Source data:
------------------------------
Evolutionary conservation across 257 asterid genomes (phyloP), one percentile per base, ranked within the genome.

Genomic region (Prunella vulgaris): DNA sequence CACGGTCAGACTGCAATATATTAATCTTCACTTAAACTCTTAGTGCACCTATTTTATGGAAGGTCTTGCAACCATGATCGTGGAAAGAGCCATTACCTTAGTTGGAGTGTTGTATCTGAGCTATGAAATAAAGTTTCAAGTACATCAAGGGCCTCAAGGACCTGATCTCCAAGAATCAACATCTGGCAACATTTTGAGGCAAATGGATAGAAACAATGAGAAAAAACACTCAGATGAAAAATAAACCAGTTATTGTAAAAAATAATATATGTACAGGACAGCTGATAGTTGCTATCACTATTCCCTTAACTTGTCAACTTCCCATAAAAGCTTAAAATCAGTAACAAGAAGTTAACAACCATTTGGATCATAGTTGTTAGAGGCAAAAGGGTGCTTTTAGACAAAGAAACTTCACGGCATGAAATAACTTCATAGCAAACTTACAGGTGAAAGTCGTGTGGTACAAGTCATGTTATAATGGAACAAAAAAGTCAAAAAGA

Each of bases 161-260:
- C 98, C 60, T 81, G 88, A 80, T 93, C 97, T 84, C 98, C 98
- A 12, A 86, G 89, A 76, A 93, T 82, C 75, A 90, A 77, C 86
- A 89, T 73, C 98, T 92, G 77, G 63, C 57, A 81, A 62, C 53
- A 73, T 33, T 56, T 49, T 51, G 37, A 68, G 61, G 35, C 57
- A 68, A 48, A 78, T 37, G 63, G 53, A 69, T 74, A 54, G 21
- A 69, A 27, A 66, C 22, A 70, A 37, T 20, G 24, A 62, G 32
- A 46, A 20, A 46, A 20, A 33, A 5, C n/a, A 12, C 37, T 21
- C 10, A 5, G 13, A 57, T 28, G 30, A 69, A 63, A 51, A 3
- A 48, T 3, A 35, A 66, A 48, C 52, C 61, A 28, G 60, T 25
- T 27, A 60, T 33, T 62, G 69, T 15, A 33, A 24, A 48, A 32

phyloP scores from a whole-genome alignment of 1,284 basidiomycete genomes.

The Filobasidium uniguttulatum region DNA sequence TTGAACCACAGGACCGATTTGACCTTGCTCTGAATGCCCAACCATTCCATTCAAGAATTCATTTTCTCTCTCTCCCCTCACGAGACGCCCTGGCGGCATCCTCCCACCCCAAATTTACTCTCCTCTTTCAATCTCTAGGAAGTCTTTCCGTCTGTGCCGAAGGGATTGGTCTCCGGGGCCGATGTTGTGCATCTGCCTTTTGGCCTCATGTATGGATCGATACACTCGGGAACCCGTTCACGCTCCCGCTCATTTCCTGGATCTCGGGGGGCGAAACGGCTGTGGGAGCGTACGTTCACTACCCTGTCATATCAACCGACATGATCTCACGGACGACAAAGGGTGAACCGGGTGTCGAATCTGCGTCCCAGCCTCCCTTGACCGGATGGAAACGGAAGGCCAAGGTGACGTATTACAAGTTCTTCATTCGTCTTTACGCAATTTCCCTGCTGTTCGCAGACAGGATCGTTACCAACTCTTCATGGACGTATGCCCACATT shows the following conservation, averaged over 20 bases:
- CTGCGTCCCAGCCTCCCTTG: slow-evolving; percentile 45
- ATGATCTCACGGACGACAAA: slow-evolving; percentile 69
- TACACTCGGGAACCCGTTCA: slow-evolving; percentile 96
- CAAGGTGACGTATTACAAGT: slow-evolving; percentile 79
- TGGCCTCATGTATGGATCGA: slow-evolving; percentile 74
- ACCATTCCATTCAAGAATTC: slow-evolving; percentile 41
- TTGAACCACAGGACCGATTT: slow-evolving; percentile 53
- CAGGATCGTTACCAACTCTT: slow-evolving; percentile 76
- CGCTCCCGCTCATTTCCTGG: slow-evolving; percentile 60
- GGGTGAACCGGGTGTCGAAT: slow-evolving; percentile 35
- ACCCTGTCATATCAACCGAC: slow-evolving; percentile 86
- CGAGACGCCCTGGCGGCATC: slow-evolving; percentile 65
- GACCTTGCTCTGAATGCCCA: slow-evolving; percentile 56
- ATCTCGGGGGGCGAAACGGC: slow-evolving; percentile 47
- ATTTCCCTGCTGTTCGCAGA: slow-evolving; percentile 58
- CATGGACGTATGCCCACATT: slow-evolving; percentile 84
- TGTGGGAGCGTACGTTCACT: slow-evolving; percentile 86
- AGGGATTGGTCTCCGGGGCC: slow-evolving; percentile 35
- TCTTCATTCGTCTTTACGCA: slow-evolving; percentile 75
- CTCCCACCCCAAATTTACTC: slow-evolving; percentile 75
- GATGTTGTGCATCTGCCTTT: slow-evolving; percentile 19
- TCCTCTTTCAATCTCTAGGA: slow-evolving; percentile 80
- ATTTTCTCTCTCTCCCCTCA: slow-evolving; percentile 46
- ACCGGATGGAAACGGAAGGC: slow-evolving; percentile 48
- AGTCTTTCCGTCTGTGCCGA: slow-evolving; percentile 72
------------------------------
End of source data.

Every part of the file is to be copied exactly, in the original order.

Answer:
Evolutionary conservation across 257 asterid genomes (phyloP), one percentile per base, ranked within the genome.

Genomic region (Prunella vulgaris): DNA sequence CACGGTCAGACTGCAATATATTAATCTTCACTTAAACTCTTAGTGCACCTATTTTATGGAAGGTCTTGCAACCATGATCGTGGAAAGAGCCATTACCTTAGTTGGAGTGTTGTATCTGAGCTATGAAATAAAGTTTCAAGTACATCAAGGGCCTCAAGGACCTGATCTCCAAGAATCAACATCTGGCAACATTTTGAGGCAAATGGATAGAAACAATGAGAAAAAACACTCAGATGAAAAATAAACCAGTTATTGTAAAAAATAATATATGTACAGGACAGCTGATAGTTGCTATCACTATTCCCTTAACTTGTCAACTTCCCATAAAAGCTTAAAATCAGTAACAAGAAGTTAACAACCATTTGGATCATAGTTGTTAGAGGCAAAAGGGTGCTTTTAGACAAAGAAACTTCACGGCATGAAATAACTTCATAGCAAACTTACAGGTGAAAGTCGTGTGGTACAAGTCATGTTATAATGGAACAAAAAAGTCAAAAAGA

Each of bases 161-260:
- C 98, C 60, T 81, G 88, A 80, T 93, C 97, T 84, C 98, C 98
- A 12, A 86, G 89, A 76, A 93, T 82, C 75, A 90, A 77, C 86
- A 89, T 73, C 98, T 92, G 77, G 63, C 57, A 81, A 62, C 53
- A 73, T 33, T 56, T 49, T 51, G 37, A 68, G 61, G 35, C 57
- A 68, A 48, A 78, T 37, G 63, G 53, A 69, T 74, A 54, G 21
- A 69, A 27, A 66, C 22, A 70, A 37, T 20, G 24, A 62, G 32
- A 46, A 20, A 46, A 20, A 33, A 5, C n/a, A 12, C 37, T 21
- C 10, A 5, G 13, A 57, T 28, G 30, A 69, A 63, A 51, A 3
- A 48, T 3, A 35, A 66, A 48, C 52, C 61, A 28, G 60, T 25
- T 27, A 60, T 33, T 62, G 69, T 15, A 33, A 24, A 48, A 32

phyloP scores from a whole-genome alignment of 1,284 basidiomycete genomes.

The Filobasidium uniguttulatum region DNA sequence TTGAACCACAGGACCGATTTGACCTTGCTCTGAATGCCCAACCATTCCATTCAAGAATTCATTTTCTCTCTCTCCCCTCACGAGACGCCCTGGCGGCATCCTCCCACCCCAAATTTACTCTCCTCTTTCAATCTCTAGGAAGTCTTTCCGTCTGTGCCGAAGGGATTGGTCTCCGGGGCCGATGTTGTGCATCTGCCTTTTGGCCTCATGTATGGATCGATACACTCGGGAACCCGTTCACGCTCCCGCTCATTTCCTGGATCTCGGGGGGCGAAACGGCTGTGGGAGCGTACGTTCACTACCCTGTCATATCAACCGACATGATCTCACGGACGACAAAGGGTGAACCGGGTGTCGAATCTGCGTCCCAGCCTCCCTTGACCGGATGGAAACGGAAGGCCAAGGTGACGTATTACAAGTTCTTCATTCGTCTTTACGCAATTTCCCTGCTGTTCGCAGACAGGATCGTTACCAACTCTTCATGGACGTATGCCCACATT shows the following conservation, averaged over 20 bases:
- CTGCGTCCCAGCCTCCCTTG: slow-evolving; percentile 45
- ATGATCTCACGGACGACAAA: slow-evolving; percentile 69
- TACACTCGGGAACCCGTTCA: slow-evolving; percentile 96
- CAAGGTGACGTATTACAAGT: slow-evolving; percentile 79
- TGGCCTCATGTATGGATCGA: slow-evolving; percentile 74
- ACCATTCCATTCAAGAATTC: slow-evolving; percentile 41
- TTGAACCACAGGACCGATTT: slow-evolving; percentile 53
- CAGGATCGTTACCAACTCTT: slow-evolving; percentile 76
- CGCTCCCGCTCATTTCCTGG: slow-evolving; percentile 60
- GGGTGAACCGGGTGTCGAAT: slow-evolving; percentile 35
- ACCCTGTCATATCAACCGAC: slow-evolving; percentile 86
- CGAGACGCCCTGGCGGCATC: slow-evolving; percentile 65
- GACCTTGCTCTGAATGCCCA: slow-evolving; percentile 56
- ATCTCGGGGGGCGAAACGGC: slow-evolving; percentile 47
- ATTTCCCTGCTGTTCGCAGA: slow-evolving; percentile 58
- CATGGACGTATGCCCACATT: slow-evolving; percentile 84
- TGTGGGAGCGTACGTTCACT: slow-evolving; percentile 86
- AGGGATTGGTCTCCGGGGCC: slow-evolving; percentile 35
- TCTTCATTCGTCTTTACGCA: slow-evolving; percentile 75
- CTCCCACCCCAAATTTACTC: slow-evolving; percentile 75
- GATGTTGTGCATCTGCCTTT: slow-evolving; percentile 19
- TCCTCTTTCAATCTCTAGGA: slow-evolving; percentile 80
- ATTTTCTCTCTCTCCCCTCA: slow-evolving; percentile 46
- ACCGGATGGAAACGGAAGGC: slow-evolving; percentile 48
- AGTCTTTCCGTCTGTGCCGA: slow-evolving; percentile 72